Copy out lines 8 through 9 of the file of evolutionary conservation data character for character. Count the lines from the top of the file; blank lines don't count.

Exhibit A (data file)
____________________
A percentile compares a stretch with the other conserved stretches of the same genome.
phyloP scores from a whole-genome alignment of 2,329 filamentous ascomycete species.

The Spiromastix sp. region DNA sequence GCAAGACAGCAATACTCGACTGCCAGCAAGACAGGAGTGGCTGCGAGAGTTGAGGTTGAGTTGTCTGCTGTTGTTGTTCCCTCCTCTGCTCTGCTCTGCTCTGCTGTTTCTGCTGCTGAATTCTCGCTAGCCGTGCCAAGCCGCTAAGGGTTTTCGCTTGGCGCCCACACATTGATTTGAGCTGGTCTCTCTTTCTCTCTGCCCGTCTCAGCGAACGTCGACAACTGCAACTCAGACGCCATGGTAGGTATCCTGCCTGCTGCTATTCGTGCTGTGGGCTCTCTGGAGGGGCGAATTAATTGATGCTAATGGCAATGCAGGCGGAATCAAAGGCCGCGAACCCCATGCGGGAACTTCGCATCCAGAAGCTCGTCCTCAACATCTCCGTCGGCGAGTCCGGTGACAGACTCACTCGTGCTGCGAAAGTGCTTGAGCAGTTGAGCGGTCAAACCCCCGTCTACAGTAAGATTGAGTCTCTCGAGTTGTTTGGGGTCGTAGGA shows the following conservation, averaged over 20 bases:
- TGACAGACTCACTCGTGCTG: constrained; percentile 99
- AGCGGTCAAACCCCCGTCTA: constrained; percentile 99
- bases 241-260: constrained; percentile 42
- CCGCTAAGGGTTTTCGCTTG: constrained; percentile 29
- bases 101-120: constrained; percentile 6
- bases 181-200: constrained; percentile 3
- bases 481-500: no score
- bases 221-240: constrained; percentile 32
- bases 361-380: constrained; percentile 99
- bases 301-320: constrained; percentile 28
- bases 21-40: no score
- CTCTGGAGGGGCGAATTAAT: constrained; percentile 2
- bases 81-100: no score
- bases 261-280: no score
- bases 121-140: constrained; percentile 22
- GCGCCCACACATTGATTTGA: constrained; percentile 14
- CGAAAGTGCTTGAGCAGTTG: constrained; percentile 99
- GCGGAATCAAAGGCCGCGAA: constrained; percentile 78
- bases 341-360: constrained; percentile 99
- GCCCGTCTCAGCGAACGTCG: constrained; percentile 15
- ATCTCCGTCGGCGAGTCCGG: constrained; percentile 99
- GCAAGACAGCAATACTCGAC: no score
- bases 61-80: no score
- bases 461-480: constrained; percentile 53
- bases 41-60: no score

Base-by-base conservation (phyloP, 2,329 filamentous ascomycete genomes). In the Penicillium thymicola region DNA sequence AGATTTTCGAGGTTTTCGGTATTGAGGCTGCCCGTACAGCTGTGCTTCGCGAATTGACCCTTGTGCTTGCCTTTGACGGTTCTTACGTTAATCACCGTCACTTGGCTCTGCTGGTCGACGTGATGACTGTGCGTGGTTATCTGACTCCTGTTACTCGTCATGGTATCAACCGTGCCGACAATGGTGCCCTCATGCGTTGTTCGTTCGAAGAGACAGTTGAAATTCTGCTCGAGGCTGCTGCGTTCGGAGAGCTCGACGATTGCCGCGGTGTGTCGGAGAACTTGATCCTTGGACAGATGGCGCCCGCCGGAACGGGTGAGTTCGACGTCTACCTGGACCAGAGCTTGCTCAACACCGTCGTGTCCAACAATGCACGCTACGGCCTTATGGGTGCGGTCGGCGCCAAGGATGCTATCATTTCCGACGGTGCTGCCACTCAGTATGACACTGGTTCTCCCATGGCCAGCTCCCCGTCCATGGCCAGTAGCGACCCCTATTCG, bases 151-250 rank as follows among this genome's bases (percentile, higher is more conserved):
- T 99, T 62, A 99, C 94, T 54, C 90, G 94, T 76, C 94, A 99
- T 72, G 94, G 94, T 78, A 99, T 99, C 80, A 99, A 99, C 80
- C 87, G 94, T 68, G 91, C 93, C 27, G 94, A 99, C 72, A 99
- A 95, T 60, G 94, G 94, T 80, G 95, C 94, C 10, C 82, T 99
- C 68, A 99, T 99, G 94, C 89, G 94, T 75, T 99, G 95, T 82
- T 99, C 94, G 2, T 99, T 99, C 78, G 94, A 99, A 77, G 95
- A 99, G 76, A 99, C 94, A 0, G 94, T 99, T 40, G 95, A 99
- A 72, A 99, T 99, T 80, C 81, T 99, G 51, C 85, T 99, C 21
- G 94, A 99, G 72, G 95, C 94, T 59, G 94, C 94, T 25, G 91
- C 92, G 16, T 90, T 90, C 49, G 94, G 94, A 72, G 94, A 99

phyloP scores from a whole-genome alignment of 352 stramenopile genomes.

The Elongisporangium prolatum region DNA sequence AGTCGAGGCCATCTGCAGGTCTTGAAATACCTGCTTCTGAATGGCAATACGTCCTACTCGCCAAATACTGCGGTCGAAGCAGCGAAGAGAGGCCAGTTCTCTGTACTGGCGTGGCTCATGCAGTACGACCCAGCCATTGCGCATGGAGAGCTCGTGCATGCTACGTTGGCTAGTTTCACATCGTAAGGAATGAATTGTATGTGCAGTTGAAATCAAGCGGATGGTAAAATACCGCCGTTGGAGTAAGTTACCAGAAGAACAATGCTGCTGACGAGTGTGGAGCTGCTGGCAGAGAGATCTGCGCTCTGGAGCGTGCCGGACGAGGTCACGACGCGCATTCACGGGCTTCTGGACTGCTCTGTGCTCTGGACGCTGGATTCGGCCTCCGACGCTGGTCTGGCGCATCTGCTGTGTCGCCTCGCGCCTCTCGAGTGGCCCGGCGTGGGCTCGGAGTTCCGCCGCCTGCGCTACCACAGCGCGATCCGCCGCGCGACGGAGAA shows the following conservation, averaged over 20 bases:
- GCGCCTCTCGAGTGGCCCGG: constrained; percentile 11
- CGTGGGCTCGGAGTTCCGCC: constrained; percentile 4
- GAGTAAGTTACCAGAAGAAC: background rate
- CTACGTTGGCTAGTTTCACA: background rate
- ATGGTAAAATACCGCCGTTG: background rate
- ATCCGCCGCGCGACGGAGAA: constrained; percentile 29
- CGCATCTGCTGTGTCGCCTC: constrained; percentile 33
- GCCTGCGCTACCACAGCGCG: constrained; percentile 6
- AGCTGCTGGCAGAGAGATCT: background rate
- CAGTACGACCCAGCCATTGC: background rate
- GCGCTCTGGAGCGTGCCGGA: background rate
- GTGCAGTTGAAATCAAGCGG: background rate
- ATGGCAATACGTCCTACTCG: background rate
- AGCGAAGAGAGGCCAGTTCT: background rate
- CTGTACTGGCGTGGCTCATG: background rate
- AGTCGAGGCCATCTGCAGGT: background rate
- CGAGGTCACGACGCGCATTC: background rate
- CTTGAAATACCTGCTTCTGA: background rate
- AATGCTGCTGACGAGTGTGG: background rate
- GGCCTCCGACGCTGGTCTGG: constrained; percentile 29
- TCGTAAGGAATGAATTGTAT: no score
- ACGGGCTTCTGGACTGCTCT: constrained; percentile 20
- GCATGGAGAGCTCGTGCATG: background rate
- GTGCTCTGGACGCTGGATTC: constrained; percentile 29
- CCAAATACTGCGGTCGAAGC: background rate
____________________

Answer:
- bases 101-120: constrained; percentile 6
- bases 181-200: constrained; percentile 3